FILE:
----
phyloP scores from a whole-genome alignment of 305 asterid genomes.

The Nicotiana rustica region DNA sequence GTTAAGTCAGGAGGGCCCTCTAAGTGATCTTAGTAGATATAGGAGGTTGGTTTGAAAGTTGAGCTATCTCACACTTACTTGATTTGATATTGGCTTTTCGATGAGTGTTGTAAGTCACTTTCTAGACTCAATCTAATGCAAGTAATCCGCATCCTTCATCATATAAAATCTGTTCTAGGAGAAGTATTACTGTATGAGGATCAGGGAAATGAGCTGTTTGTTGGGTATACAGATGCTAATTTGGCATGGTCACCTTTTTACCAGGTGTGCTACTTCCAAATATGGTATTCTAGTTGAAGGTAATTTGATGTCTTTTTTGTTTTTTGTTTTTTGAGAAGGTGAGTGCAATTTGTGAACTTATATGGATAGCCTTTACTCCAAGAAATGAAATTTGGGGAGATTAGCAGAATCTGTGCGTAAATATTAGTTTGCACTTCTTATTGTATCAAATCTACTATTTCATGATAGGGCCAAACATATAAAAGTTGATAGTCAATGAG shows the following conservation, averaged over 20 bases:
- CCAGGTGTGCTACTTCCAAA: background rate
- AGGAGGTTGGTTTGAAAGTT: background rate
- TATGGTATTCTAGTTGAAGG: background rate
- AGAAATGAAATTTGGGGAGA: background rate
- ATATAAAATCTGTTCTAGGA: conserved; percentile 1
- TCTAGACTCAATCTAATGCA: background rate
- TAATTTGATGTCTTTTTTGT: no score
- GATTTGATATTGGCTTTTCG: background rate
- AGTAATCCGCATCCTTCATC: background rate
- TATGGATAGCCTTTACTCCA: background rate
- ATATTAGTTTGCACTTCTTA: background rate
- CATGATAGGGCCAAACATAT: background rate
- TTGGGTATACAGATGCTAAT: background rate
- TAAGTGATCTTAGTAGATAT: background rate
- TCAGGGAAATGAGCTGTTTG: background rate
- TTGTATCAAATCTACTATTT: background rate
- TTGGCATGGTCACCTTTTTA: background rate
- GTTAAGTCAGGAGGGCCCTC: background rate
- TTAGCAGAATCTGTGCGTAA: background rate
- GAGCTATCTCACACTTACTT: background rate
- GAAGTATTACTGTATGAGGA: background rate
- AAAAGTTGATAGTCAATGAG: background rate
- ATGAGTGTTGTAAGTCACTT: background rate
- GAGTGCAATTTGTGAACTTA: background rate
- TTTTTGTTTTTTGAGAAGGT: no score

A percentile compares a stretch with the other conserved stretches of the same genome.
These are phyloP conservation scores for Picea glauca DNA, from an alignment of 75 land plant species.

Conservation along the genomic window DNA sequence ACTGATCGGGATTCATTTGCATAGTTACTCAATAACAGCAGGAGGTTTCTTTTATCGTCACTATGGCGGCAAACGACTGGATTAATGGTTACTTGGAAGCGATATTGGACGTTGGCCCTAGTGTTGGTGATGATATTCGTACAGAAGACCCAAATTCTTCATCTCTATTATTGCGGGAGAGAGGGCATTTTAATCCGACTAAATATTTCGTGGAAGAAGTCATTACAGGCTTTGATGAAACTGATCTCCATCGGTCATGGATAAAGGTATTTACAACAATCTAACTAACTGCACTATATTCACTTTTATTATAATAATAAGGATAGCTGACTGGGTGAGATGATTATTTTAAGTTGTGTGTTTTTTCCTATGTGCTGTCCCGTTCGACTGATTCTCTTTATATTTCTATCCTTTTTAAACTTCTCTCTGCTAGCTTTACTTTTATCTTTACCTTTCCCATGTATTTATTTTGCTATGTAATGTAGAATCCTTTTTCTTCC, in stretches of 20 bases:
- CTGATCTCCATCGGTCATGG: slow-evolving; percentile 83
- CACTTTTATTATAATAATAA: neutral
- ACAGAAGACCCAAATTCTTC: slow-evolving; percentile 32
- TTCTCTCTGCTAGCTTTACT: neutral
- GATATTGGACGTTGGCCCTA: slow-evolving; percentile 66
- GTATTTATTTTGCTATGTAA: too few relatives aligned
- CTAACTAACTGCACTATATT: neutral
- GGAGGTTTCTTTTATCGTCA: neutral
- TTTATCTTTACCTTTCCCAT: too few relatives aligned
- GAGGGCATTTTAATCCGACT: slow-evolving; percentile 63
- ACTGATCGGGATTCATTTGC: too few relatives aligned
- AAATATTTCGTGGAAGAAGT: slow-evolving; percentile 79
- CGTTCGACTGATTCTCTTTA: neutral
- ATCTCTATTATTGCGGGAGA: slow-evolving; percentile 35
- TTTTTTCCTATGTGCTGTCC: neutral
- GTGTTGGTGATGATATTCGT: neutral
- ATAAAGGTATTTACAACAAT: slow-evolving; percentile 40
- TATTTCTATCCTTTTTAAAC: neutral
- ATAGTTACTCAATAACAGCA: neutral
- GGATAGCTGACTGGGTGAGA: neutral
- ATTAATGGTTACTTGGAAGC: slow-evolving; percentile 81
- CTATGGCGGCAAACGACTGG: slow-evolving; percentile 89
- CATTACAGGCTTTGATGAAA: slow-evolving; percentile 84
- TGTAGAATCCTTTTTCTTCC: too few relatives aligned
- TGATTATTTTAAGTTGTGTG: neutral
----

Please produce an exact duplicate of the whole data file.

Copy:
phyloP scores from a whole-genome alignment of 305 asterid genomes.

The Nicotiana rustica region DNA sequence GTTAAGTCAGGAGGGCCCTCTAAGTGATCTTAGTAGATATAGGAGGTTGGTTTGAAAGTTGAGCTATCTCACACTTACTTGATTTGATATTGGCTTTTCGATGAGTGTTGTAAGTCACTTTCTAGACTCAATCTAATGCAAGTAATCCGCATCCTTCATCATATAAAATCTGTTCTAGGAGAAGTATTACTGTATGAGGATCAGGGAAATGAGCTGTTTGTTGGGTATACAGATGCTAATTTGGCATGGTCACCTTTTTACCAGGTGTGCTACTTCCAAATATGGTATTCTAGTTGAAGGTAATTTGATGTCTTTTTTGTTTTTTGTTTTTTGAGAAGGTGAGTGCAATTTGTGAACTTATATGGATAGCCTTTACTCCAAGAAATGAAATTTGGGGAGATTAGCAGAATCTGTGCGTAAATATTAGTTTGCACTTCTTATTGTATCAAATCTACTATTTCATGATAGGGCCAAACATATAAAAGTTGATAGTCAATGAG shows the following conservation, averaged over 20 bases:
- CCAGGTGTGCTACTTCCAAA: background rate
- AGGAGGTTGGTTTGAAAGTT: background rate
- TATGGTATTCTAGTTGAAGG: background rate
- AGAAATGAAATTTGGGGAGA: background rate
- ATATAAAATCTGTTCTAGGA: conserved; percentile 1
- TCTAGACTCAATCTAATGCA: background rate
- TAATTTGATGTCTTTTTTGT: no score
- GATTTGATATTGGCTTTTCG: background rate
- AGTAATCCGCATCCTTCATC: background rate
- TATGGATAGCCTTTACTCCA: background rate
- ATATTAGTTTGCACTTCTTA: background rate
- CATGATAGGGCCAAACATAT: background rate
- TTGGGTATACAGATGCTAAT: background rate
- TAAGTGATCTTAGTAGATAT: background rate
- TCAGGGAAATGAGCTGTTTG: background rate
- TTGTATCAAATCTACTATTT: background rate
- TTGGCATGGTCACCTTTTTA: background rate
- GTTAAGTCAGGAGGGCCCTC: background rate
- TTAGCAGAATCTGTGCGTAA: background rate
- GAGCTATCTCACACTTACTT: background rate
- GAAGTATTACTGTATGAGGA: background rate
- AAAAGTTGATAGTCAATGAG: background rate
- ATGAGTGTTGTAAGTCACTT: background rate
- GAGTGCAATTTGTGAACTTA: background rate
- TTTTTGTTTTTTGAGAAGGT: no score

A percentile compares a stretch with the other conserved stretches of the same genome.
These are phyloP conservation scores for Picea glauca DNA, from an alignment of 75 land plant species.

Conservation along the genomic window DNA sequence ACTGATCGGGATTCATTTGCATAGTTACTCAATAACAGCAGGAGGTTTCTTTTATCGTCACTATGGCGGCAAACGACTGGATTAATGGTTACTTGGAAGCGATATTGGACGTTGGCCCTAGTGTTGGTGATGATATTCGTACAGAAGACCCAAATTCTTCATCTCTATTATTGCGGGAGAGAGGGCATTTTAATCCGACTAAATATTTCGTGGAAGAAGTCATTACAGGCTTTGATGAAACTGATCTCCATCGGTCATGGATAAAGGTATTTACAACAATCTAACTAACTGCACTATATTCACTTTTATTATAATAATAAGGATAGCTGACTGGGTGAGATGATTATTTTAAGTTGTGTGTTTTTTCCTATGTGCTGTCCCGTTCGACTGATTCTCTTTATATTTCTATCCTTTTTAAACTTCTCTCTGCTAGCTTTACTTTTATCTTTACCTTTCCCATGTATTTATTTTGCTATGTAATGTAGAATCCTTTTTCTTCC, in stretches of 20 bases:
- CTGATCTCCATCGGTCATGG: slow-evolving; percentile 83
- CACTTTTATTATAATAATAA: neutral
- ACAGAAGACCCAAATTCTTC: slow-evolving; percentile 32
- TTCTCTCTGCTAGCTTTACT: neutral
- GATATTGGACGTTGGCCCTA: slow-evolving; percentile 66
- GTATTTATTTTGCTATGTAA: too few relatives aligned
- CTAACTAACTGCACTATATT: neutral
- GGAGGTTTCTTTTATCGTCA: neutral
- TTTATCTTTACCTTTCCCAT: too few relatives aligned
- GAGGGCATTTTAATCCGACT: slow-evolving; percentile 63
- ACTGATCGGGATTCATTTGC: too few relatives aligned
- AAATATTTCGTGGAAGAAGT: slow-evolving; percentile 79
- CGTTCGACTGATTCTCTTTA: neutral
- ATCTCTATTATTGCGGGAGA: slow-evolving; percentile 35
- TTTTTTCCTATGTGCTGTCC: neutral
- GTGTTGGTGATGATATTCGT: neutral
- ATAAAGGTATTTACAACAAT: slow-evolving; percentile 40
- TATTTCTATCCTTTTTAAAC: neutral
- ATAGTTACTCAATAACAGCA: neutral
- GGATAGCTGACTGGGTGAGA: neutral
- ATTAATGGTTACTTGGAAGC: slow-evolving; percentile 81
- CTATGGCGGCAAACGACTGG: slow-evolving; percentile 89
- CATTACAGGCTTTGATGAAA: slow-evolving; percentile 84
- TGTAGAATCCTTTTTCTTCC: too few relatives aligned
- TGATTATTTTAAGTTGTGTG: neutral